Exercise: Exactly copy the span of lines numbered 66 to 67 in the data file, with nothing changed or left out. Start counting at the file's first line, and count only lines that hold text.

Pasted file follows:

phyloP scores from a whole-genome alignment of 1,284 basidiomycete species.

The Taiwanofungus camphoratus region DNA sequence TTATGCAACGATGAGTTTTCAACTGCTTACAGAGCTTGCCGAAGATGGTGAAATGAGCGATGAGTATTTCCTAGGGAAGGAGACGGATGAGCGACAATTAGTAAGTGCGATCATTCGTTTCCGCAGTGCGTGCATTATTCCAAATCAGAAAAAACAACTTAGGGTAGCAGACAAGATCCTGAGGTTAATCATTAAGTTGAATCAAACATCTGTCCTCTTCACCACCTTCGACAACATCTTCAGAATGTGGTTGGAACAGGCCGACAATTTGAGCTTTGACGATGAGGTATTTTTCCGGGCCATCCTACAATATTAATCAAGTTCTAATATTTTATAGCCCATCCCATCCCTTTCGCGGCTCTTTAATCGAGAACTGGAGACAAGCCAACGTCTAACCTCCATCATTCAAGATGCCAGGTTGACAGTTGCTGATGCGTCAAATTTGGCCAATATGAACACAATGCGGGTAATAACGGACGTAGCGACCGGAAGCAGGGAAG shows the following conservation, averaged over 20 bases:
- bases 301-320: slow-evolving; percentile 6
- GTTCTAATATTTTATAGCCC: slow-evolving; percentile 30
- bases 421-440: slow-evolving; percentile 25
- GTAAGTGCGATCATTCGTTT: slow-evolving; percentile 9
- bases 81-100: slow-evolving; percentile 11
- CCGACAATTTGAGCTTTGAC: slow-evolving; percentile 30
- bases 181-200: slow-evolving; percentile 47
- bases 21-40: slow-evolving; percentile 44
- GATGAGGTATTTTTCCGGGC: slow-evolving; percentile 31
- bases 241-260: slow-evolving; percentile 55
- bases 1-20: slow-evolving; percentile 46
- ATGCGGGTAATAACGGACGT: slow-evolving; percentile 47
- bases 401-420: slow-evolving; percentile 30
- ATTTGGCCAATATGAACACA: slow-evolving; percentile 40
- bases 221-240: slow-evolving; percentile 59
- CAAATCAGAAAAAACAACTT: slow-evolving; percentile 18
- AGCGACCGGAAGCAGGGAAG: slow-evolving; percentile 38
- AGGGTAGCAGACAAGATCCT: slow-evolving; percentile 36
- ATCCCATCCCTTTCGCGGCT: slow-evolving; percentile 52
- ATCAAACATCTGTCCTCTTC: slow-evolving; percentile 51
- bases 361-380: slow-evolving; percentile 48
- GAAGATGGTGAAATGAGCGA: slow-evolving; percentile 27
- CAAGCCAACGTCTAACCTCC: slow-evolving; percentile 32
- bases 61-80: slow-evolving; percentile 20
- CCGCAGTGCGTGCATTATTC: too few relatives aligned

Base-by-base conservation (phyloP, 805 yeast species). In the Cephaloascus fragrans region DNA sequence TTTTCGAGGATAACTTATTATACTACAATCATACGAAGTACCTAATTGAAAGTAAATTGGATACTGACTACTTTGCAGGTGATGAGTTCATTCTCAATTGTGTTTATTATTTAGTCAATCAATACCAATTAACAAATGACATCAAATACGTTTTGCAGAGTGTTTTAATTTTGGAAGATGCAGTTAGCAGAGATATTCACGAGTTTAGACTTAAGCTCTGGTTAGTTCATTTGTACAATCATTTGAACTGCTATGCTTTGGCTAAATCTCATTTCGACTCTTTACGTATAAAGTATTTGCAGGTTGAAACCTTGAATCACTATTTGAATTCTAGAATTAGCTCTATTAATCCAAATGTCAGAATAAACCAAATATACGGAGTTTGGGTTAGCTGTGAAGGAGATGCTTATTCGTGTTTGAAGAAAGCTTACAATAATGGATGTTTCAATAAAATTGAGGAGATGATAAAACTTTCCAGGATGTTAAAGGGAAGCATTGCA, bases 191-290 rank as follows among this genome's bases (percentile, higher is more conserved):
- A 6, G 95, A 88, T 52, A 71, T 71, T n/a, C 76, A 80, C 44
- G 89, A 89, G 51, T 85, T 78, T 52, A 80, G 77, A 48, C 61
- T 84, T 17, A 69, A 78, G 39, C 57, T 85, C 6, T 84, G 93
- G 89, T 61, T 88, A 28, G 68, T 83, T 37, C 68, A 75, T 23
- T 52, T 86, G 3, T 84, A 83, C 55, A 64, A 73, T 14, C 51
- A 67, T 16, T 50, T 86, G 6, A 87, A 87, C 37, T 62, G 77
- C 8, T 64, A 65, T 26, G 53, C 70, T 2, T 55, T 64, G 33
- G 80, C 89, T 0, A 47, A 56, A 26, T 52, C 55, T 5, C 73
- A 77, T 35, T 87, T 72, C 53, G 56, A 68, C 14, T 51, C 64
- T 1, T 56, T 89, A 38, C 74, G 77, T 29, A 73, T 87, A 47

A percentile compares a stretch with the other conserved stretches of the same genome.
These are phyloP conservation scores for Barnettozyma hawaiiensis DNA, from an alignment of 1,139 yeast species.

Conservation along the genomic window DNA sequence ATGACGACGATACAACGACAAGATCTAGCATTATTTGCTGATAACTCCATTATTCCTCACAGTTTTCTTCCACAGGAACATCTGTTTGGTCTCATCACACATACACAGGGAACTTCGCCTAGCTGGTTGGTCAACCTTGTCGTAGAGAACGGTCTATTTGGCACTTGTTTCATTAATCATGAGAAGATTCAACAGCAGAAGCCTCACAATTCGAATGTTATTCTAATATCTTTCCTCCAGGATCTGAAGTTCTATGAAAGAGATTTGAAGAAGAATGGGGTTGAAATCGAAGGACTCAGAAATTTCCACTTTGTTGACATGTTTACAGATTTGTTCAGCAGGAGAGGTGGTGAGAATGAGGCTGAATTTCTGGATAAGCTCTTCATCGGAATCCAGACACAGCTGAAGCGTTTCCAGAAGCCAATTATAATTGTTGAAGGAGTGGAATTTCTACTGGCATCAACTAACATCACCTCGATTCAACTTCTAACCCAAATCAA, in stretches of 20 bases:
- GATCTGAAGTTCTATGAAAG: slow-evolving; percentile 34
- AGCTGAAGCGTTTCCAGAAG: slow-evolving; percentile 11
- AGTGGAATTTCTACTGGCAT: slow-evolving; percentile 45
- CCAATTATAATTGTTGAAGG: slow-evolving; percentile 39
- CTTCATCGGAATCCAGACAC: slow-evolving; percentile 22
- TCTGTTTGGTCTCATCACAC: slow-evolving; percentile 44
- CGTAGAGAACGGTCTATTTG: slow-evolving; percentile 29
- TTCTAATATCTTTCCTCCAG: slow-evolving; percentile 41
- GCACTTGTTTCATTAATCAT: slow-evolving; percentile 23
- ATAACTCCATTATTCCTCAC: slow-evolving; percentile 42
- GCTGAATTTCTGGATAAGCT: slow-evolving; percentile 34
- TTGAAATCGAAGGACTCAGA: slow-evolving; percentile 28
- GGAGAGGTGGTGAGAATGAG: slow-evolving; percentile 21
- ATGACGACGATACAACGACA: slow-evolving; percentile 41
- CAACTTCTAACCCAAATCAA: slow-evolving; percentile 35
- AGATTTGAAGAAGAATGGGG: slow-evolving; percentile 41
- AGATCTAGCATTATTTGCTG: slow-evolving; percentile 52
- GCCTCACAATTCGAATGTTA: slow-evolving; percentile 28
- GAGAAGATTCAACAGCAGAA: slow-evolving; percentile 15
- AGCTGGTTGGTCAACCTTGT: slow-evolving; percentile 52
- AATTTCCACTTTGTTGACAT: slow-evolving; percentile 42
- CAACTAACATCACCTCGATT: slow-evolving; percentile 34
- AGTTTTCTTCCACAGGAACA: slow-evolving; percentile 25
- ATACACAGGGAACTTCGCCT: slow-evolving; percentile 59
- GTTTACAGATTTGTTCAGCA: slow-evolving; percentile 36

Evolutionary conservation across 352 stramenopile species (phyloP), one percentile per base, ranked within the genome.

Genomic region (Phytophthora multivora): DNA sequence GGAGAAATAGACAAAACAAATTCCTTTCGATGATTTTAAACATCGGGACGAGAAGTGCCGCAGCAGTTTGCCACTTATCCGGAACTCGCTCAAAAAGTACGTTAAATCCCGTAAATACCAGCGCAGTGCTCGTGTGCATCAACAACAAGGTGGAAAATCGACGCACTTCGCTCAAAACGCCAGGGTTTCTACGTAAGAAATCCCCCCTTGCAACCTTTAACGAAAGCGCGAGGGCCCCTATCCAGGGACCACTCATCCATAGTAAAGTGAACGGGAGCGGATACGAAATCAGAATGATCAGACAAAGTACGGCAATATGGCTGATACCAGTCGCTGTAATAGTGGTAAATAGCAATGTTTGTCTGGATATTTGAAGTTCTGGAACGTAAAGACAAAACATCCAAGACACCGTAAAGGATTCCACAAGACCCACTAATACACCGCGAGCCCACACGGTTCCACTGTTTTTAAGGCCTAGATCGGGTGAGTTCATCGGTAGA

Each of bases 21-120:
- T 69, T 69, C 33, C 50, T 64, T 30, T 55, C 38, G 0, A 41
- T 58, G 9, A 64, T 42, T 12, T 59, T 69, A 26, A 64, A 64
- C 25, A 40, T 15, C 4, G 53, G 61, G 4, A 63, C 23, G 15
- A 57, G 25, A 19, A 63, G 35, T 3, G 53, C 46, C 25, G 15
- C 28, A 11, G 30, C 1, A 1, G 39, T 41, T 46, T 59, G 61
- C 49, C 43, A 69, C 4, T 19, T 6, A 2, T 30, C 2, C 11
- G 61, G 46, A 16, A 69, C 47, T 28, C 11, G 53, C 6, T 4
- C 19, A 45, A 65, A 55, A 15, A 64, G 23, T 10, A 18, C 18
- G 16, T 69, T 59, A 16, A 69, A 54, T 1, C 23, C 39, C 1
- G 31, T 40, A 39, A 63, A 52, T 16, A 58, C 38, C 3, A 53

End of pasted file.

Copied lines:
- GTTTACAGATTTGTTCAGCA: slow-evolving; percentile 36

Evolutionary conservation across 352 stramenopile species (phyloP), one percentile per base, ranked within the genome.